Story of a Plate: Tempura Linefish at Tokara

On the menu: Tempura linefish with sushi rice, avocado, sesame, wasabi mayonnaise & spiced lemon dressing

On a recent visit, we found this dish to be a real standout, both on the plate and in its precision of flavour. What was the inspiration behind it?

Chef Richard Carstens: In 1993 I was working for my mentor, Ralph van Pletzen, at a restaurant called Ralph’s in Stellenbosch, and he was the one who introduced me to a lot of aspects of Asian cuisine, like Indonesian, Chinese and Thai.

In those days not everything was readily available on the Internet, but there were these amazing magazines like Vogue Entertaining, and I was always drawn to Japanese cuisine, which was really coming to the fore in Australia. So I went to Australia around ’97-’98, and lived in Melbourne for that period, working for a chef who was into French-Japanese fusion, or Franco-Japanese cuisine. When I came back in ’98 I was working at Le Provençal restaurant in Franschhoek (now Grande Provence), and that’s where I started Franco-Japanese cuisine. There’s one dish from that era, the “Franco-Japanese interpretation” of oyster, prawn, calamari, and linefish, which I still do an evolution of every year (sometimes with up to three different versions, like when I was working in at Lynton Hall,* where we changed our degustation menu every night).

Sounds like hard work! So tell us a little more about this dish?

Richard: For me the dish includes all the aspects of Japanese cuisine, and also what I look for in a plate of food: texture, sweetness, acidity and bitterness. For this one, the most important thing is the cooking and the seasoning of the rice. If you speak to any sushi chef, they’ll tell you that the cooking of the rice is the most important thing…The recipe we use at Tokara comes from my wife, who loves cooking – especially Japanese cuisine – so I’ve learned from watching her cook rice, and timing the whole process to cook it perfectly. The seasoning has be perfectly balanced, so it’s not too sweet, and not too acidic either, with not too much of a vinegary bite. It’s also important to rinse the rice properly beforehand, and then it dry for about an hour before you actually cook it.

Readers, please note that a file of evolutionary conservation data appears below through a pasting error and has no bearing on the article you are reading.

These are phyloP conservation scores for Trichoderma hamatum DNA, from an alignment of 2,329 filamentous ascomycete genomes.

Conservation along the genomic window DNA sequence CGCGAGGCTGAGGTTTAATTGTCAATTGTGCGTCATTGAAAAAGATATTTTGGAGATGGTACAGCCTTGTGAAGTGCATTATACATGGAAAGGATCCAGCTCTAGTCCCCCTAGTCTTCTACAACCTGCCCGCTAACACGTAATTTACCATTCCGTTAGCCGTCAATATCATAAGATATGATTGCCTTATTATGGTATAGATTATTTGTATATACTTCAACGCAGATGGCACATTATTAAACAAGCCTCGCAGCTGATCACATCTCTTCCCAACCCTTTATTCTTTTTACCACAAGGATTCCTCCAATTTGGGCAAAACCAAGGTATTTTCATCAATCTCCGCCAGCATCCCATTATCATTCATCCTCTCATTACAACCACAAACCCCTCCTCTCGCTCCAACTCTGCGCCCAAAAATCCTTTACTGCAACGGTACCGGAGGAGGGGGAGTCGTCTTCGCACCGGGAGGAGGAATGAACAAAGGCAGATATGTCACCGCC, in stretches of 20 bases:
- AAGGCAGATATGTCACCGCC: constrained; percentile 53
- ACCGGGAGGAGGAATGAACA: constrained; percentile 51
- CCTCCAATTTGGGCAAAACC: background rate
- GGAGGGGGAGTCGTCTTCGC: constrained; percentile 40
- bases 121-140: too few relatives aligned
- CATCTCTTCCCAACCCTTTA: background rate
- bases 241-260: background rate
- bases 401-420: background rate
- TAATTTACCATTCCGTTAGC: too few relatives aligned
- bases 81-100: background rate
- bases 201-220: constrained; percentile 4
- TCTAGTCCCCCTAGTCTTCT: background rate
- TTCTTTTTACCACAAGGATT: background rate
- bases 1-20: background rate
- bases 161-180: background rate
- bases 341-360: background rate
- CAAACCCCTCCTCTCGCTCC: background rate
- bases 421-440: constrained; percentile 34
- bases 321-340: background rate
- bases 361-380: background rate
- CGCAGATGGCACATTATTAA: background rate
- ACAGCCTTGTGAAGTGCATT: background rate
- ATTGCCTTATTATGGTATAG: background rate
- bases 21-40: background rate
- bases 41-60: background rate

The tempura batter is also very important – you have to use ice-cold sparkling water, and make sure it’s not too lumpy (because that can become too floury), but not over-mixed either.  Obviously the fish we use is SASSI green-listed. The texture of the fish we use is also key: you can’t use a gamey fish like yellowtail or barracuda. We like to use hake, which is nice and flaky, and which makes it perfect for deep-frying. Then avocado adds creaminess, and there’s also a slight bit of nuttiness in there from the toasted sesame seeds.

Then the spiced lemon dressing – the first time I conceived of that recipe was at Lynton Hall actually, in 2003, and it’s one of my favourite go-to dressings – it’s got a bit of soya, chilli (which gives it that crimson colour), garlic, rice wine vinegar, sugar, and mirin. That dressing gives the dish a bit of acidity, heat, and also quite a bit of umami. We also emulsify the dressing with oil; a touch of olive oil and a bit of sunflower seed oil, which thickens it slightly so it’s not too runny. We’ve also got some ulva (sea lettuce) powder on there, which is a seaweed. Basically we dry it, and grind it to a powder, so you get a very nice subtle aromatic bitterness, and that oceanic umami. Inside, we’ve got a bit of radish, lightly dressed with some wasabi and lemon – very sparingly on the wasabi! – and finally we sprinkle some togarashi (Japanese 7-spice) on top.

Such a lovely synthesis of textures, and flavours, with elements of saltiness, umami, and a slight sweetness. Finally, you were known as a pioneer of “molecular gastronomy” here in South Africa (even though many chefs rightly hate the term). Would you rather call your food Franco-Japanese, or what would you call it if you had to give it a name?

Richard: If I had to label my cuisine? Richard Carstens.

Excellent answer! How long can diners still expect to find this dish on the menu?

Richard: At the moment, for September and October… Sometimes I do a dish for one season, and then I pack it away for years (the one dish that always stays on as an addition on my menu is the Baked Alaska of Rainbow Trout with Smoked Salmon ice cream), but based on feedback from guests, I think this might be a very popular dish for the season as well!

Where to get it (or something equally delicious): Tokara, Helshoogte Rd., Stellenbosch. 021 885 2550.

*Lynton Hall is a sister property to Hartford House, which we featured for our last Story of a Plate.